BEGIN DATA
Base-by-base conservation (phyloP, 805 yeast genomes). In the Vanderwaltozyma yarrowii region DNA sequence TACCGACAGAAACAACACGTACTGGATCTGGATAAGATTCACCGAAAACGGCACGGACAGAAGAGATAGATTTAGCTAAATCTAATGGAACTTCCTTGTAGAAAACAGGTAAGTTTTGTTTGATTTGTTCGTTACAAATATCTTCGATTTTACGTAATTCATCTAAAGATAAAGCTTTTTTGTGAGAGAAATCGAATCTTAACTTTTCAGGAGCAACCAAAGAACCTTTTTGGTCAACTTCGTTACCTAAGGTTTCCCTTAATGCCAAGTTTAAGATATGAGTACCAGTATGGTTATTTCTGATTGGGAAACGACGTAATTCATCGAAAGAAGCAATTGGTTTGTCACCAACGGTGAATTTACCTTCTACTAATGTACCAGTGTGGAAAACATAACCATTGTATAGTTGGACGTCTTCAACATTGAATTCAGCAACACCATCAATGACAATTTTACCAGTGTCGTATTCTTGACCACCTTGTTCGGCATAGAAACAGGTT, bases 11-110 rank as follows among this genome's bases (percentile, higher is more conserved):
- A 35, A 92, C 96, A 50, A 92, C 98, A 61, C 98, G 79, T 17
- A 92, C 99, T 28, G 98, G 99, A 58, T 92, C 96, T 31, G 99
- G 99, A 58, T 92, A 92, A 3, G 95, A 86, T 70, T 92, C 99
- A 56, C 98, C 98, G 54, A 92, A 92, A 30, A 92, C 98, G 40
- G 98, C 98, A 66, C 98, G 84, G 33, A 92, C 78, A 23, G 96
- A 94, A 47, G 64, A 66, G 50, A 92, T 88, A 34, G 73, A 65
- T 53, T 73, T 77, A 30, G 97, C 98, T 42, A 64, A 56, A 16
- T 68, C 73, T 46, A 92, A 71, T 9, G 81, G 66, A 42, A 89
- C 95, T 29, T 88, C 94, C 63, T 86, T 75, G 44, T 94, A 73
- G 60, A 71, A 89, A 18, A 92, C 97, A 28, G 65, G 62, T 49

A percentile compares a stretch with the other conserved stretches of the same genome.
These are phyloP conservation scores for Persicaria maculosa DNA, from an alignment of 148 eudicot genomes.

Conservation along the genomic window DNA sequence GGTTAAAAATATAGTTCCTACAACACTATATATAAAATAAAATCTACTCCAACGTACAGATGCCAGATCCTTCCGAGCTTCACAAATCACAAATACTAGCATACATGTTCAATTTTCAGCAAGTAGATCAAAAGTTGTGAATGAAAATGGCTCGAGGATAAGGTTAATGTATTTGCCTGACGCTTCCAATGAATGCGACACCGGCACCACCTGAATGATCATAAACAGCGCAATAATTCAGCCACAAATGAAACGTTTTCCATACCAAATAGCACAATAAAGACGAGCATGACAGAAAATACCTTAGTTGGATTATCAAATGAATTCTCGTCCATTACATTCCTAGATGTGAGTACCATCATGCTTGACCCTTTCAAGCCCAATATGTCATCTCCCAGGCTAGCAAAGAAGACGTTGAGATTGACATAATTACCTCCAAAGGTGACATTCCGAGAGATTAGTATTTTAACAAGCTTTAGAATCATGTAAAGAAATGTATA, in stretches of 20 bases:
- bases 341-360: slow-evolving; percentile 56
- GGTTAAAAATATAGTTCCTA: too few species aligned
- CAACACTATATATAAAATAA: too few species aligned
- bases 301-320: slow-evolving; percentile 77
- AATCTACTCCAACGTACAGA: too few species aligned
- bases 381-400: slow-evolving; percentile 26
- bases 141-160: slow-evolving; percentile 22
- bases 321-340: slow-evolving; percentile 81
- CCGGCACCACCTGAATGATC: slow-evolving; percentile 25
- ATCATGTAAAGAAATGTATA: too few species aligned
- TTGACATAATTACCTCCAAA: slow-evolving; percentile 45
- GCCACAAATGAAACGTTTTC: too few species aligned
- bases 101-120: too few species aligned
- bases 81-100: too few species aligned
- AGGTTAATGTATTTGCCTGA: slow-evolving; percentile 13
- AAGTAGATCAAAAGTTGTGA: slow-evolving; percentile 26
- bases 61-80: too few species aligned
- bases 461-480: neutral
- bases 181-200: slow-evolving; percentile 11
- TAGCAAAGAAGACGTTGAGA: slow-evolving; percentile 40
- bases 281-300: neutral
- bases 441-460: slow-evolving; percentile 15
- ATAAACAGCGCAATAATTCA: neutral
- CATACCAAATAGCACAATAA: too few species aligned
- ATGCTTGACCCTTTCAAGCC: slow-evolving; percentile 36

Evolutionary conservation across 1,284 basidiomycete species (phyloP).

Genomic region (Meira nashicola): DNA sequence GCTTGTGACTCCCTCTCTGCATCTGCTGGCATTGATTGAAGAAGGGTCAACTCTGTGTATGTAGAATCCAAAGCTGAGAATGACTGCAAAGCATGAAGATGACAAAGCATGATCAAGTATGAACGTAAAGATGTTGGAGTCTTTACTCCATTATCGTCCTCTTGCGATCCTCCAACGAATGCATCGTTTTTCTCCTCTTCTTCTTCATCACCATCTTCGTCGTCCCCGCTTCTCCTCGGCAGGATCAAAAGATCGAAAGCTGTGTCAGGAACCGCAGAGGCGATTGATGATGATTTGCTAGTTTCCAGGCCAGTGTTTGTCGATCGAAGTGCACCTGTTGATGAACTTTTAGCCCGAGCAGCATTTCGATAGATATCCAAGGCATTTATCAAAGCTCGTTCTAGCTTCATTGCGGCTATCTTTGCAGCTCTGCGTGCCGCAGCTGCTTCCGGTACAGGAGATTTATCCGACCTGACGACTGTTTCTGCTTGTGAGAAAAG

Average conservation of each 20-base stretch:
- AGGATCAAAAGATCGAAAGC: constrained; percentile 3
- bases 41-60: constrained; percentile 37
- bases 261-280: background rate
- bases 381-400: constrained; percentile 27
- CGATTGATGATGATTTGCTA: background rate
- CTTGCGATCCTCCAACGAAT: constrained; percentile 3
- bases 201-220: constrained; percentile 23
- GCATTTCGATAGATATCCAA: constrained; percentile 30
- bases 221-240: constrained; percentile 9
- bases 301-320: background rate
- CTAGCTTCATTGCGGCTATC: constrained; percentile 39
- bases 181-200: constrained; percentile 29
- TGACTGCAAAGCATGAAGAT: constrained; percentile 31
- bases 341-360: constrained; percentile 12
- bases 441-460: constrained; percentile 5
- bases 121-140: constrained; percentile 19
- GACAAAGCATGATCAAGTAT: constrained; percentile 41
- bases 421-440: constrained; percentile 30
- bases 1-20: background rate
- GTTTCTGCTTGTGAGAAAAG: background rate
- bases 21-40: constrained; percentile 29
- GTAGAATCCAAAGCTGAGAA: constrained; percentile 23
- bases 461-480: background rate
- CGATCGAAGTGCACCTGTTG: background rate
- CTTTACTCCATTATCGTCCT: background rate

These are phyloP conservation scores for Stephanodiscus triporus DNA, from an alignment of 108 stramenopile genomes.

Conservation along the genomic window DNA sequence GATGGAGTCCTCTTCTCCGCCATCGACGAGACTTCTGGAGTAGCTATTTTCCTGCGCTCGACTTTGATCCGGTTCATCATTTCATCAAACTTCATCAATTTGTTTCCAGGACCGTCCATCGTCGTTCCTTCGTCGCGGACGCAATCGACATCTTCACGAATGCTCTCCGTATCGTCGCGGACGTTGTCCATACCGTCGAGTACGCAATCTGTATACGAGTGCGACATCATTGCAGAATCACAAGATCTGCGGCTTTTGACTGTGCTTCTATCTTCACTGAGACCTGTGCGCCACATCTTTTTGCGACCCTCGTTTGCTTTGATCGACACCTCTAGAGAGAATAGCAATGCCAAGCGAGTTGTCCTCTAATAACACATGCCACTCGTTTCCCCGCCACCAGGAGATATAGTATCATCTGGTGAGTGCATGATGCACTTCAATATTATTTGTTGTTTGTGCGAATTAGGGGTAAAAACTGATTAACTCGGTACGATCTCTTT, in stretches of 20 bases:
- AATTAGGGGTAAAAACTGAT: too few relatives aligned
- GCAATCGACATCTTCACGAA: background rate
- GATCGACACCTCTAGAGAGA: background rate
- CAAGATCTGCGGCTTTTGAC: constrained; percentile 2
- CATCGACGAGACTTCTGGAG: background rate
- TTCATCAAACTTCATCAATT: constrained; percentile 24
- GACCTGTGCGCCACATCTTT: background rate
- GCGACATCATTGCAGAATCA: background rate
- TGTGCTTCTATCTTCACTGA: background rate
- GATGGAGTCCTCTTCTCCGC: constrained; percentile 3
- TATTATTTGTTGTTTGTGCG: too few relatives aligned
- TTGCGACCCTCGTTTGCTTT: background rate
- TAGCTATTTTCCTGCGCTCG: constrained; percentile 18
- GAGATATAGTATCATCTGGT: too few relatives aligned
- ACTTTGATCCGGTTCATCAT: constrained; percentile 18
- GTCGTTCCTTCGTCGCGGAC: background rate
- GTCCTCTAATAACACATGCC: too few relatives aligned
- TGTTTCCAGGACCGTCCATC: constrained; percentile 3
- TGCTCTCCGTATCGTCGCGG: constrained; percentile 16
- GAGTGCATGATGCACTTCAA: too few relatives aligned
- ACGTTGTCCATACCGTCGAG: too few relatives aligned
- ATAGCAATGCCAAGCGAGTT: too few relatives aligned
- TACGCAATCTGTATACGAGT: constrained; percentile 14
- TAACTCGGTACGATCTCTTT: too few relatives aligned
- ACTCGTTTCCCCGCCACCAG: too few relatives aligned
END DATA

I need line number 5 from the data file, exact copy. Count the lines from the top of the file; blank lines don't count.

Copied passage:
- A 56, C 98, C 98, G 54, A 92, A 92, A 30, A 92, C 98, G 40